Reviewed by Kathleen Kirby
‘Tis said that all good things must eventually come to a close. So it was Friday as Kearsley Park Players began the troupe’s final season based in the gracious Kearsley Park Pavilion. Appropriately, director Kay Kelly chose to bracket the thirteen-year run as it began, with Shakespeare’s magical A Midsummer Night’s Dream. It was a far better performance than that first one so long ago, replete with a large, talented and beautifully costumed cast.
Midsummer is a long tale containing stories within stories populated with mortals and fairies and various other sprites with magical intent. Chief among these magical minions is Puck, the shrewd and knavish fairy prankster, played with extraordinary panache and gymnastic pluck by George Marzonie. His portrayal continued to delight Friday’s audience even if it was a touch over the top now and then.
In this story of a clash between the fairy kingdom and the mortal world, and with the help of a few sprites and magical flower dust, four mortal lovers are confused and confused again as they awake and then dream their way though a summer evening.
Names can also confuse as here we have Hermia (Kristen Carter) and Helena (Shelby Coleman), long time friends but victims of both their own emotions and some mischievous fairy dust. Both play these ladies nicely, but Coleman is exceptional as first the spurned lover of Demetrius and then suddenly the choice of both gentleman to the exclusion of her friend.
At the same time, the fairy kingdom is in turmoil over the squabble between their royalty, Queen Titania (Ella J. Thorp) and King Oberon (Jason Garza). More fairy dust is employed by Oberon to retaliate against his queen by making her fall in love with a beast of the forest. Thorp and Garza are wonderfully regal in both carriage and demeanor even as they seek to teach each other a lesson.
Back in the mortal world, a royal wedding is imminent as Duke Theseus (Michael R. Poehner) and Queen Hippolyta (Jessica Eldredge) set about planning their nuptials. They are interrupted by Hermia’s father, Egeus (Michael Kelly) who wants his daughter lawfully put to death if she disobeys his marriage command. Poehner and Eldredge strut about with pomp and privilege even as they suggest a lighter banishment.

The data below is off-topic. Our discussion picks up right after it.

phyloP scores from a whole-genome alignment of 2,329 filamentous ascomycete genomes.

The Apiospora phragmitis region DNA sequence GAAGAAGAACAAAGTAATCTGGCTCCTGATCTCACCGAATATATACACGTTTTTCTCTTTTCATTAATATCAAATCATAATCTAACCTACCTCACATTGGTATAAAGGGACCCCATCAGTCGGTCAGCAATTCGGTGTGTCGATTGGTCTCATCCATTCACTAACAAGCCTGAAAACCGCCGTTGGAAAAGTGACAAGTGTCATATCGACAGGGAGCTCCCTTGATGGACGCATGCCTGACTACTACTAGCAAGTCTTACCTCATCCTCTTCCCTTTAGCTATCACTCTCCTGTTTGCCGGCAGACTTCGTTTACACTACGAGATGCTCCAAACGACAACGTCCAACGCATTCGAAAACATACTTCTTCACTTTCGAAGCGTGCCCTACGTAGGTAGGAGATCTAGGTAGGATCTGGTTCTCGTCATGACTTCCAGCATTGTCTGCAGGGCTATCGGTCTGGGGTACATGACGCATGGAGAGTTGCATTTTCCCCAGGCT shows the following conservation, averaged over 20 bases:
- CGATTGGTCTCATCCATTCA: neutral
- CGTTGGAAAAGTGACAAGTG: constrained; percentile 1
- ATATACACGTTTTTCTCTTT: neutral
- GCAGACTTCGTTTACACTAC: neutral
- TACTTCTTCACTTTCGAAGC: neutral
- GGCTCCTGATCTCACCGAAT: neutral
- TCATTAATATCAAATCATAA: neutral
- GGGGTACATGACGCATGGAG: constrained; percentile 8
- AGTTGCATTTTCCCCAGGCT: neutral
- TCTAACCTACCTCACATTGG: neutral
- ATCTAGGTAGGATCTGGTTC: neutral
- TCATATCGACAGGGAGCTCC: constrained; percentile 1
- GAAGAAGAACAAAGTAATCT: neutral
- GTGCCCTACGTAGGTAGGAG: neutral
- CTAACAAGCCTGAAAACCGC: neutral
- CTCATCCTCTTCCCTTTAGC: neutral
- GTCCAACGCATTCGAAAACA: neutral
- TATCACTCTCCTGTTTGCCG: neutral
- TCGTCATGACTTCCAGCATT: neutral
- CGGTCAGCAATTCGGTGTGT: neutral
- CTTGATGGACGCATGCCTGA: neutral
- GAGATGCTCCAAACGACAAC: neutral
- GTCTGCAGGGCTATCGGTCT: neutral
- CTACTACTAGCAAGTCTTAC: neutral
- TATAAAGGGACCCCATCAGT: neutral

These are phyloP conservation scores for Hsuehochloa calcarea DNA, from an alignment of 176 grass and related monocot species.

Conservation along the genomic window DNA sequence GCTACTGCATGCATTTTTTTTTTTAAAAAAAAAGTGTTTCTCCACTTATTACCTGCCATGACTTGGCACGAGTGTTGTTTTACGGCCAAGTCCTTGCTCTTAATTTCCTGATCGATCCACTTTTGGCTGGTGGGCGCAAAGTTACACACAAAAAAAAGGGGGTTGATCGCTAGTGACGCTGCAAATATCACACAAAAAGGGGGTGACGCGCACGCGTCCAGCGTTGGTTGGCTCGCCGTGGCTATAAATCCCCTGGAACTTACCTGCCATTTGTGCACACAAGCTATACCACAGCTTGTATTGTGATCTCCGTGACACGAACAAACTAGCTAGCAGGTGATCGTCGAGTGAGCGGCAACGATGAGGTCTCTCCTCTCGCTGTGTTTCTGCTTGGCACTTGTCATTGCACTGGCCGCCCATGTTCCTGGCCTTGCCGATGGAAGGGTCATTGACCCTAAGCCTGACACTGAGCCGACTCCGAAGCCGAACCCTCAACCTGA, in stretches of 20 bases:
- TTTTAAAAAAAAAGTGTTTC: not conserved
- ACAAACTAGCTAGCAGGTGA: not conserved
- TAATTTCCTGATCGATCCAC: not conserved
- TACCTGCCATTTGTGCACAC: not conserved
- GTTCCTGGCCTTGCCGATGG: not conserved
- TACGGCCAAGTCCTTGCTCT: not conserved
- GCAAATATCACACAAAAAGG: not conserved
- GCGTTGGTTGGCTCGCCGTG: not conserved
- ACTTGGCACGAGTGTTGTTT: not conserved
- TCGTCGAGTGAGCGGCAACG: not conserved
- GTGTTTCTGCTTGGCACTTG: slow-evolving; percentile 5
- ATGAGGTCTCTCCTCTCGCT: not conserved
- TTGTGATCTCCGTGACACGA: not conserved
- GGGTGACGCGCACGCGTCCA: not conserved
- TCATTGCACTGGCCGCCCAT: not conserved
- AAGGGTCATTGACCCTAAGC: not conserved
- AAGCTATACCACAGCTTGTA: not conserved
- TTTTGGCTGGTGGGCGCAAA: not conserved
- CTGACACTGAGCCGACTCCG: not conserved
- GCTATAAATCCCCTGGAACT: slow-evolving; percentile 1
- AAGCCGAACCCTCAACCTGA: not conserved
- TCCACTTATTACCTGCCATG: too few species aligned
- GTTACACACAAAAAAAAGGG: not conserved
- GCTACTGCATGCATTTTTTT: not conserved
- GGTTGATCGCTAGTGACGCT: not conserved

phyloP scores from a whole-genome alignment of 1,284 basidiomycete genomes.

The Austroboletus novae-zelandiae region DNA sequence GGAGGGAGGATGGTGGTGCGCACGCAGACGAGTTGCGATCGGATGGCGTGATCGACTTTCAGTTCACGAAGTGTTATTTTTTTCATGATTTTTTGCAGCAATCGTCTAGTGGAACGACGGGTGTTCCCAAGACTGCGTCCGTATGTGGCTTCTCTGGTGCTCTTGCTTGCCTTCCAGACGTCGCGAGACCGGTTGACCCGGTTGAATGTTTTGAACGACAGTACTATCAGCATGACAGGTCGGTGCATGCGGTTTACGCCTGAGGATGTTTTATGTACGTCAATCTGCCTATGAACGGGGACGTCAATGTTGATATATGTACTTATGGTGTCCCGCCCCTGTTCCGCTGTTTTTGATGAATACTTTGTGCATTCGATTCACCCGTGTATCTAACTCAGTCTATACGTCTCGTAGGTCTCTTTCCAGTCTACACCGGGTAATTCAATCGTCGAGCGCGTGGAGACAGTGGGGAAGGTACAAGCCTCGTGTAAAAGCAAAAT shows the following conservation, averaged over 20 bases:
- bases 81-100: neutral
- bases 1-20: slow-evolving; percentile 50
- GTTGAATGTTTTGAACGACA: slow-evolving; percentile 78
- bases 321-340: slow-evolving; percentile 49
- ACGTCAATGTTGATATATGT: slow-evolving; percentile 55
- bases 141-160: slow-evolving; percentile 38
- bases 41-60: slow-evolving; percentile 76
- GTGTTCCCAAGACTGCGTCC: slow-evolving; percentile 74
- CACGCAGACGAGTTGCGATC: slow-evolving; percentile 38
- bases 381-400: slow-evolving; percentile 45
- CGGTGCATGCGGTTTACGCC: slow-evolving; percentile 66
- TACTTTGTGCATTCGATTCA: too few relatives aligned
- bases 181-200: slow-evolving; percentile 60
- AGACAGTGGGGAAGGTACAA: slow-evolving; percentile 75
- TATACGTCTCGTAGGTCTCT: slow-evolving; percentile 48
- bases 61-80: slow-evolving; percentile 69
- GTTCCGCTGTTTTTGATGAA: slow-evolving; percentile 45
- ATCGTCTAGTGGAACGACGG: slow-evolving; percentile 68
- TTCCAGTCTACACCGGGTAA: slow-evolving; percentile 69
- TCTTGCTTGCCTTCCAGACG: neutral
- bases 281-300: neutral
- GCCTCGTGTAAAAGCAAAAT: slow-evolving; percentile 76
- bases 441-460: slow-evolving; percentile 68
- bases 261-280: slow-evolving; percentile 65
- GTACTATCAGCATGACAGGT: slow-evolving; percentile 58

Meanwhile, a group of townsfolk have met to produce a play that will be given to fete the Duke and his bride. Led by Bottom, the Weaver (Issac Wood), and directed by Mistress Quince (Amber M. Dillard) this troupe also includes Flute, the bellows maker (Zachery Wood), Starveling (Dominique Hinde), Miss Snout (Lauren Friesen, and Snug (Bruce Green). Their rudimentary efforts brought smiles and grins.
This is a large cast augmented by a large group of fairies and fairy children. Friday night we were also treated to a troupe of belly dancers dressed in gorgeous gilded costumes that appeared with the fairy kingdom.
There’s no shortage of talent on this stage. These experienced players know how to develop characters well and in depth and they did. However, possibly due to this expertise, the show ran a long three hours Friday.
Still, we encourage you to “hie thee hence” to Kearsley Park today (Saturday) to catch this final Shakespearean performance in the stately pavilion. But, if you must miss it, you can still catch this troupe as they tour Genesee County.
A Midsummer Night’s Dream continues with all performances free of charge, today at the Pavilion at 8:00 pm; Sunday at 3:00 pm on the campus of the Cultural Center; June 16, 7:00 pm at For-Mar Nature Preserve; June 17, 7:00 pm at Linden County Park, Clover Beach; June 18, 7:00 pm at Flushing County Park; June 19, 3:00 pm at Max Brandon Park-Flint.